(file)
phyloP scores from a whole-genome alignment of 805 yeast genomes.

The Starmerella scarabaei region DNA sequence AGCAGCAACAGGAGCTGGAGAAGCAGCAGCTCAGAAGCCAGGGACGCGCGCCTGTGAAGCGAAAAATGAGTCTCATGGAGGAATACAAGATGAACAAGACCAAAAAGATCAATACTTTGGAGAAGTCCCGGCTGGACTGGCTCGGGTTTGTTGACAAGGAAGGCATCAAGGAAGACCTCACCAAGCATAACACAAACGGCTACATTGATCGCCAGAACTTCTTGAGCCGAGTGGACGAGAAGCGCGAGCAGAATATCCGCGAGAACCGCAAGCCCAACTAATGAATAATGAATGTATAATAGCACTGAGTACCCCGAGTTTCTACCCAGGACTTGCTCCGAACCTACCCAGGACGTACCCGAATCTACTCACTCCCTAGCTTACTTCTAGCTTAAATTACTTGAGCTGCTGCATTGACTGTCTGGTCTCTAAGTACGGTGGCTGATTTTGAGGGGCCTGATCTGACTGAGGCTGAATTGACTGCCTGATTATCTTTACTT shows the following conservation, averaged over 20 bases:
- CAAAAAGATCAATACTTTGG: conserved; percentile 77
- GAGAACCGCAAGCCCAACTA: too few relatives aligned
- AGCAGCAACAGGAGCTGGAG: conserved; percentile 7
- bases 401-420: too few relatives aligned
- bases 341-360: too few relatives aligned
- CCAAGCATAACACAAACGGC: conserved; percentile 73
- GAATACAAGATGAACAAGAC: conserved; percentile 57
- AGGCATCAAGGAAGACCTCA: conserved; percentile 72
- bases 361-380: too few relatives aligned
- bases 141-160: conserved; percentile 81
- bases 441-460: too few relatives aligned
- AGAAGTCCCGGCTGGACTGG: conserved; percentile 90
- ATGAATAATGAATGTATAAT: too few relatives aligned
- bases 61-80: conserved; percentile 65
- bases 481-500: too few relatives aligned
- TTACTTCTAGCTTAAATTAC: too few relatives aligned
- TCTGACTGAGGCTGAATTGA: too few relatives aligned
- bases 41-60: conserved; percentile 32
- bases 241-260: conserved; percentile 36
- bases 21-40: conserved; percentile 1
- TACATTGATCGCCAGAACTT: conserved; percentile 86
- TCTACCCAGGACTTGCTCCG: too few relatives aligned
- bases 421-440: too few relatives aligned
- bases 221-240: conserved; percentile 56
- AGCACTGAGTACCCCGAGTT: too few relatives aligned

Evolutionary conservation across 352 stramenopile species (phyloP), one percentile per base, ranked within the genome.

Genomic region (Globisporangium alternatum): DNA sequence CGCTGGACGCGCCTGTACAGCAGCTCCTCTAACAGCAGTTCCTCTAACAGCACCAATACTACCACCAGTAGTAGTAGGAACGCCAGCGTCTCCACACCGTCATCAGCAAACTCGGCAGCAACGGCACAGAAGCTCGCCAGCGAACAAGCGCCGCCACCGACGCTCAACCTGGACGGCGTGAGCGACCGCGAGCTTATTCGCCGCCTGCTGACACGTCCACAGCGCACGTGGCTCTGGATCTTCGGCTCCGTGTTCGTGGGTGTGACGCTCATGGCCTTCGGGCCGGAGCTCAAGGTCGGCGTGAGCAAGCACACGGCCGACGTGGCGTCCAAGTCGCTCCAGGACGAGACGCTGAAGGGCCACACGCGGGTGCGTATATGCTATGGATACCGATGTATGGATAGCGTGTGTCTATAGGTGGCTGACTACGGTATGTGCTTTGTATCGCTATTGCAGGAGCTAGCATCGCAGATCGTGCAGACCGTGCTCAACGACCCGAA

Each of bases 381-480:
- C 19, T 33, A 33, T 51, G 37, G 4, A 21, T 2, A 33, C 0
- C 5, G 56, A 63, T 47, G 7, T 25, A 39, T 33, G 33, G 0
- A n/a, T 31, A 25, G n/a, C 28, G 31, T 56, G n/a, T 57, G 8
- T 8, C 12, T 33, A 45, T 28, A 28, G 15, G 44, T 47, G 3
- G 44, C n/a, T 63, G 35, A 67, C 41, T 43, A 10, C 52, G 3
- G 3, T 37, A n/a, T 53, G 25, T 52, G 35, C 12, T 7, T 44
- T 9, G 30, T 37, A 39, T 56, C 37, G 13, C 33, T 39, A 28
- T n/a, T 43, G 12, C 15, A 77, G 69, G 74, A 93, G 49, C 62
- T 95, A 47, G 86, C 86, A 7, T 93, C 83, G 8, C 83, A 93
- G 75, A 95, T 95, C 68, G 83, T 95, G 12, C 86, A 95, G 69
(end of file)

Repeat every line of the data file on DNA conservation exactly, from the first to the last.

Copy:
phyloP scores from a whole-genome alignment of 805 yeast genomes.

The Starmerella scarabaei region DNA sequence AGCAGCAACAGGAGCTGGAGAAGCAGCAGCTCAGAAGCCAGGGACGCGCGCCTGTGAAGCGAAAAATGAGTCTCATGGAGGAATACAAGATGAACAAGACCAAAAAGATCAATACTTTGGAGAAGTCCCGGCTGGACTGGCTCGGGTTTGTTGACAAGGAAGGCATCAAGGAAGACCTCACCAAGCATAACACAAACGGCTACATTGATCGCCAGAACTTCTTGAGCCGAGTGGACGAGAAGCGCGAGCAGAATATCCGCGAGAACCGCAAGCCCAACTAATGAATAATGAATGTATAATAGCACTGAGTACCCCGAGTTTCTACCCAGGACTTGCTCCGAACCTACCCAGGACGTACCCGAATCTACTCACTCCCTAGCTTACTTCTAGCTTAAATTACTTGAGCTGCTGCATTGACTGTCTGGTCTCTAAGTACGGTGGCTGATTTTGAGGGGCCTGATCTGACTGAGGCTGAATTGACTGCCTGATTATCTTTACTT shows the following conservation, averaged over 20 bases:
- CAAAAAGATCAATACTTTGG: conserved; percentile 77
- GAGAACCGCAAGCCCAACTA: too few relatives aligned
- AGCAGCAACAGGAGCTGGAG: conserved; percentile 7
- bases 401-420: too few relatives aligned
- bases 341-360: too few relatives aligned
- CCAAGCATAACACAAACGGC: conserved; percentile 73
- GAATACAAGATGAACAAGAC: conserved; percentile 57
- AGGCATCAAGGAAGACCTCA: conserved; percentile 72
- bases 361-380: too few relatives aligned
- bases 141-160: conserved; percentile 81
- bases 441-460: too few relatives aligned
- AGAAGTCCCGGCTGGACTGG: conserved; percentile 90
- ATGAATAATGAATGTATAAT: too few relatives aligned
- bases 61-80: conserved; percentile 65
- bases 481-500: too few relatives aligned
- TTACTTCTAGCTTAAATTAC: too few relatives aligned
- TCTGACTGAGGCTGAATTGA: too few relatives aligned
- bases 41-60: conserved; percentile 32
- bases 241-260: conserved; percentile 36
- bases 21-40: conserved; percentile 1
- TACATTGATCGCCAGAACTT: conserved; percentile 86
- TCTACCCAGGACTTGCTCCG: too few relatives aligned
- bases 421-440: too few relatives aligned
- bases 221-240: conserved; percentile 56
- AGCACTGAGTACCCCGAGTT: too few relatives aligned

Evolutionary conservation across 352 stramenopile species (phyloP), one percentile per base, ranked within the genome.

Genomic region (Globisporangium alternatum): DNA sequence CGCTGGACGCGCCTGTACAGCAGCTCCTCTAACAGCAGTTCCTCTAACAGCACCAATACTACCACCAGTAGTAGTAGGAACGCCAGCGTCTCCACACCGTCATCAGCAAACTCGGCAGCAACGGCACAGAAGCTCGCCAGCGAACAAGCGCCGCCACCGACGCTCAACCTGGACGGCGTGAGCGACCGCGAGCTTATTCGCCGCCTGCTGACACGTCCACAGCGCACGTGGCTCTGGATCTTCGGCTCCGTGTTCGTGGGTGTGACGCTCATGGCCTTCGGGCCGGAGCTCAAGGTCGGCGTGAGCAAGCACACGGCCGACGTGGCGTCCAAGTCGCTCCAGGACGAGACGCTGAAGGGCCACACGCGGGTGCGTATATGCTATGGATACCGATGTATGGATAGCGTGTGTCTATAGGTGGCTGACTACGGTATGTGCTTTGTATCGCTATTGCAGGAGCTAGCATCGCAGATCGTGCAGACCGTGCTCAACGACCCGAA

Each of bases 381-480:
- C 19, T 33, A 33, T 51, G 37, G 4, A 21, T 2, A 33, C 0
- C 5, G 56, A 63, T 47, G 7, T 25, A 39, T 33, G 33, G 0
- A n/a, T 31, A 25, G n/a, C 28, G 31, T 56, G n/a, T 57, G 8
- T 8, C 12, T 33, A 45, T 28, A 28, G 15, G 44, T 47, G 3
- G 44, C n/a, T 63, G 35, A 67, C 41, T 43, A 10, C 52, G 3
- G 3, T 37, A n/a, T 53, G 25, T 52, G 35, C 12, T 7, T 44
- T 9, G 30, T 37, A 39, T 56, C 37, G 13, C 33, T 39, A 28
- T n/a, T 43, G 12, C 15, A 77, G 69, G 74, A 93, G 49, C 62
- T 95, A 47, G 86, C 86, A 7, T 93, C 83, G 8, C 83, A 93
- G 75, A 95, T 95, C 68, G 83, T 95, G 12, C 86, A 95, G 69